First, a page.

Social Drinking

Although not widely known, it is actually forbidden to drink wine, beer, whiskey, and other alcoholic beverages[1] in a non-Jewish establishment or environment.[2] This is true even if the drinks are completely kosher and, regarding wine, even if the wine is mevushal. The ban on drinking with non-Jews is a decree that was enacted by the sages in order to prevent overly social relations and, by extension, intermarriage.[3] As such, although it may be permitted to enter a bar to purchase a beer one should preferably consume the drink off the premises.[4]

The ban on drinking in a non-Jewish establishment only applies if it is done regularly and in a formal setting. As such, it is permitted to occasionally have a quick drink in a non-Jewish establishment. This is true even in the home of a non-Jew.[5] Similarly, one may have a drink in a bar or other non-Jewish venue as long as one does not linger in the bar and if it is done only on occasion.[6] Furthermore, it is completely permitted to drink in a hotel bar or restaurant that one is staying in when travelling.[7] It is also permitted to drink with non-Jews or in a non-Jewish establishment when the majority of those present are Jewish.[8]

Although some authorities, including the Rema, rule that the ban on drinking in a non-Jewish environment does not truly need to be observed, most other authorities disagree. Therefore, one should endeavor to comply with these rules whenever possible.[9] Some say the ban on drinking in non-Jewish environments only applies to more common drinks but that expensive and uncommon drinks were not included in the ban.[10]

According to many authorities, the ban on drinking in non-Jewish establishments extends to drinking coffee in a coffee shop, as well. As the Birkei Yosef says, “It is forbidden [to drink coffee in the coffee shops] due to a concern for intermarriage…One who separates himself from this [ruling] is as if he separates himself from death to life.”[11] Gathering together to drink coffee with non-Jews is also cited as an act of “moshav leitzim” – a gathering of scoffers. There was once a decree in some communities that “no person should make a habit of going to non-Jewish establishments. And one who makes a practice of drinking there is an empty, low person. He cannot be given the title of rabbi and may not hold any position in the community.”[12]

Other authorities rule that it is permitted to drink coffee with non-Jews or in a non-Jewish establishment.[13] They say that the ban on drinking in non-Jewish establishments only applies to alcoholic beverages. It is argued that the concern for over-socialization and intermarriage is only relevant when getting intoxicated with non-Jews. [14] According to this approach, there is no problem with drinking coffee in a coffee shop, even with non-Jews.[15] It would also seem that the common practice of meeting friends for coffee in a coffee shop is further justified when the majority of such friends are Jewish. This renders one’s gathering, occupying one or more tables, to be a “Jewish environment” even though the rest of the coffee shop is otherwise a “non-Jewish environment.”[16] It is noted that in Baghdad, and presumably in other Arab lands, it was customary for Jews and non-Jews to drink coffee together.[17]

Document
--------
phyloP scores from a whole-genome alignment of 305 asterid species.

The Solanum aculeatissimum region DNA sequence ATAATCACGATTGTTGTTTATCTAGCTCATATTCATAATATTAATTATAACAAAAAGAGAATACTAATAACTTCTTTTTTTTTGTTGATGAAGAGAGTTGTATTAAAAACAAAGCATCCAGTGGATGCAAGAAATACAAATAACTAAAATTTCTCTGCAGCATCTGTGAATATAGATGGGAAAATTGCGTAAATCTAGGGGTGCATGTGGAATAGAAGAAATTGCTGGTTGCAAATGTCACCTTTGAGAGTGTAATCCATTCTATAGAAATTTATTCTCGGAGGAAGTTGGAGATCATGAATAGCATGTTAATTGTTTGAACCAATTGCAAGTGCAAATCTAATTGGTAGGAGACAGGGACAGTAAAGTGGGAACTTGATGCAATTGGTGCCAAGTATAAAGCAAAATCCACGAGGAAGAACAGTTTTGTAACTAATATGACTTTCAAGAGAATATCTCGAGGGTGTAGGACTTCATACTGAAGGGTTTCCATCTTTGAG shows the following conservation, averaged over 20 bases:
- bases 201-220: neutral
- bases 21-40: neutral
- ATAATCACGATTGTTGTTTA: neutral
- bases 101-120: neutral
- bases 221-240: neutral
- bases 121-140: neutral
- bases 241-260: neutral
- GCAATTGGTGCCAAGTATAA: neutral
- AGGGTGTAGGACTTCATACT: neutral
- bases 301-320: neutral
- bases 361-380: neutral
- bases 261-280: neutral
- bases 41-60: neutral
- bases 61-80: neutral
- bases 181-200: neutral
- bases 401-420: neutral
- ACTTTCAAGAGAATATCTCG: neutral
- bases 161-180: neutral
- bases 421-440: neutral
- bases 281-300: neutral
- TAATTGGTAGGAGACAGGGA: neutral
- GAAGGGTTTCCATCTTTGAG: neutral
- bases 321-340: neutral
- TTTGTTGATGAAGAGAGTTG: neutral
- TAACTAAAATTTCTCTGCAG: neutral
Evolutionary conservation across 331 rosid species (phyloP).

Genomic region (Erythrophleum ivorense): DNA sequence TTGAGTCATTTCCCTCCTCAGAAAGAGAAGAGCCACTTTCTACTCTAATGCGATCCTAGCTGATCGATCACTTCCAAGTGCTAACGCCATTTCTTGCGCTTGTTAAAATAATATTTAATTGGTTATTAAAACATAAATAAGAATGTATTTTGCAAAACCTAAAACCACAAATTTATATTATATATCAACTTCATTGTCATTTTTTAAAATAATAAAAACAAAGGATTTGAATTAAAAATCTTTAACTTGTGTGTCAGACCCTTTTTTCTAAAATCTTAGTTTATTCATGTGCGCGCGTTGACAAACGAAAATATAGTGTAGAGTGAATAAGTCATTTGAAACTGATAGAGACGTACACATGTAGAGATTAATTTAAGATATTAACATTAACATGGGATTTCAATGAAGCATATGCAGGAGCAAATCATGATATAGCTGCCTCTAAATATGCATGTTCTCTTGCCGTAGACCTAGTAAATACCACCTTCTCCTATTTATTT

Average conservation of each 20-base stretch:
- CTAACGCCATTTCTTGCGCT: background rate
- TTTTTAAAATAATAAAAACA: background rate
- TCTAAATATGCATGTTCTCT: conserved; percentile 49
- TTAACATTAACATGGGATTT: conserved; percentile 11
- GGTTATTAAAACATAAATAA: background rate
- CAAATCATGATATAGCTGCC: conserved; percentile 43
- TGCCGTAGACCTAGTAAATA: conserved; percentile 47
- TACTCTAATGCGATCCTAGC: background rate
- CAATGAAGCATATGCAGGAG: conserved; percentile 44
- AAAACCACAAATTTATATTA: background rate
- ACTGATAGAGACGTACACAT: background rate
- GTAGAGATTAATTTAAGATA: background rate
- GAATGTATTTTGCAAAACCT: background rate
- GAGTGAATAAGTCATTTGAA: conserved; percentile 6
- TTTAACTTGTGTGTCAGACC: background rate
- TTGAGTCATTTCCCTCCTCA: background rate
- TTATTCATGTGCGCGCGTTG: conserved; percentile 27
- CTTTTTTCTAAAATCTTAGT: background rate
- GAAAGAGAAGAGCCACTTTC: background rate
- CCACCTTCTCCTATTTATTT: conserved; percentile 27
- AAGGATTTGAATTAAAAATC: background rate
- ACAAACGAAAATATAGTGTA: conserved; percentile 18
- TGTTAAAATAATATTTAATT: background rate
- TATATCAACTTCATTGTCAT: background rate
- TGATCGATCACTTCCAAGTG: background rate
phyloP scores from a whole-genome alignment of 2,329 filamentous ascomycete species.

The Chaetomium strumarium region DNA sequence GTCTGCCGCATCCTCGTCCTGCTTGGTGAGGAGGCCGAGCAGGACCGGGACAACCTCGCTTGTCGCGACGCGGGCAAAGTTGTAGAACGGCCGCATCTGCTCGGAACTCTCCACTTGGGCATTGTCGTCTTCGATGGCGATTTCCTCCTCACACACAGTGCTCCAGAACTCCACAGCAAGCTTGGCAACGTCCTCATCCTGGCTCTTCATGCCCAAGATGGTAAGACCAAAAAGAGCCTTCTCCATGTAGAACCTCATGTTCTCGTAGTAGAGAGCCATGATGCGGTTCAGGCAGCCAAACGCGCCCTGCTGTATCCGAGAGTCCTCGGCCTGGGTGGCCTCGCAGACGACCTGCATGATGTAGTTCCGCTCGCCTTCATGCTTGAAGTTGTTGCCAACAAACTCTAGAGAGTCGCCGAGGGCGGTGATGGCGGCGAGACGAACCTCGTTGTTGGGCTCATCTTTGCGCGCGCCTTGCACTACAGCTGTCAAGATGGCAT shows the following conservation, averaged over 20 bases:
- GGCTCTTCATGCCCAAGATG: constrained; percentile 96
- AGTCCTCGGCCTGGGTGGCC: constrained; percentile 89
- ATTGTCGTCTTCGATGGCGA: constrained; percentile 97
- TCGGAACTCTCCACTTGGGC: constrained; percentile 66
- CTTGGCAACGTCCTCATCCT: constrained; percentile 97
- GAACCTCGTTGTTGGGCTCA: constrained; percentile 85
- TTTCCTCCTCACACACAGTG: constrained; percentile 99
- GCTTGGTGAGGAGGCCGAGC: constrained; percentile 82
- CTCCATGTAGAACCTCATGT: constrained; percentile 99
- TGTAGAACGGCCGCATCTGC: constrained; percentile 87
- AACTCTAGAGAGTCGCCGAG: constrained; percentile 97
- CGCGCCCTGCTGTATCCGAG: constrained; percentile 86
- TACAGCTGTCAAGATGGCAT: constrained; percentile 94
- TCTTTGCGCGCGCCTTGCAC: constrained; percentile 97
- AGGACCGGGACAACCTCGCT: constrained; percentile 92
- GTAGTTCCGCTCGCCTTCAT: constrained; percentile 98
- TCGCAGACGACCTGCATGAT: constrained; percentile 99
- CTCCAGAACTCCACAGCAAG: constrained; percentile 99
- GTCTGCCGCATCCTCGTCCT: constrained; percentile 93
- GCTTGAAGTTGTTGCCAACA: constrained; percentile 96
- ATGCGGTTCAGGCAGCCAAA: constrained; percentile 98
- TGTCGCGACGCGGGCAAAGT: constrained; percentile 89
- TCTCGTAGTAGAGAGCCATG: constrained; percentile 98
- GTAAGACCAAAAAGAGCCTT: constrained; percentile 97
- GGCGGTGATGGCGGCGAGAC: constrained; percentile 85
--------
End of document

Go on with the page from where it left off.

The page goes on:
According to all authorities, however, it is best to avoid drinking coffee with non-Jews and to keep it to a minimum whenever possible.[18] Indeed, even though it is permitted to drink coffee prepared by a non-Jew, it does not permit one to use coffee as a medium for unnecessary socializing with non-Jews.[19] There are documented cases of social drinking and socializing with non-Jews that led to intermarriage and other impropriety.[20] Nevertheless, one should always be civil and cordial with one’s non-Jewish neighbors, and periodic socializing is sometimes in order.[21] One should be sure not to come across as arrogant or exclusionary over this issue.[22]

[1] Shach, YD 114:3.

[2] YD 114:4. For a comprehensive discussion on the history of this enactment see Aruch Hashulchan, YD 114:1-10.

[3] Avoda Zara 31b; Rambam, Hilchot Maachalot Assurot 17:9-10; YD 114:4.

[4] YD 114:1.

[5] YD 114.

[6] YD 114:1.; Pri Chadash 114:4.

[7] YD 114:1; Levush 114:1; Chochmat Adam 66:14.

[8] Rambam, Hilchot Ma’achalot Assurot 17:10. See Bach, YD 112.

[9] Biur Hagra, YD 114:8; Pri Chadash, YD 114:6; Chochmat Adam 66:14.

[10] YD 114:3; Aruch Hashulchan 114:11; Darkei Teshuva 114:7.

[11] Birkei Yosef, OC 325:2.

[12] Darkei Teshuva, YD 114:2.

[13] Pri Chadash, YD 114; Chayei Halevi, YD 4:53.

[14] Y.D. 113:3, Chochmas Adom 66:14, Rivevos Ephraim 6:79. See Chai Ha’Levi 4:53:6-7.

[15] Ben Ish Chai, Chukat 2:16; Kaf Hachaim, YD 114:12.

[16] Aruch Hashulchan, YD 114:6.

[17] Kaf Hachaim, YD 114:12.

[18] Radbaz 3:637; Maharikash, YD 114; She’ilat Yaavetz 2:142.

[19] Radbaz 3:637; Maharikash, YD 114; Chochmat Adam 66:14; Ben Ish Chai, Chukat 2:16.

[20] Darkei Teshuva, YD 114:2; Chochmat Adam 66:14.

[21] Pitchei Teshuva, YD 114:1; Kaf Hachaim, YD 114:12.

[22] Kaf Hachaim, YD 114:14.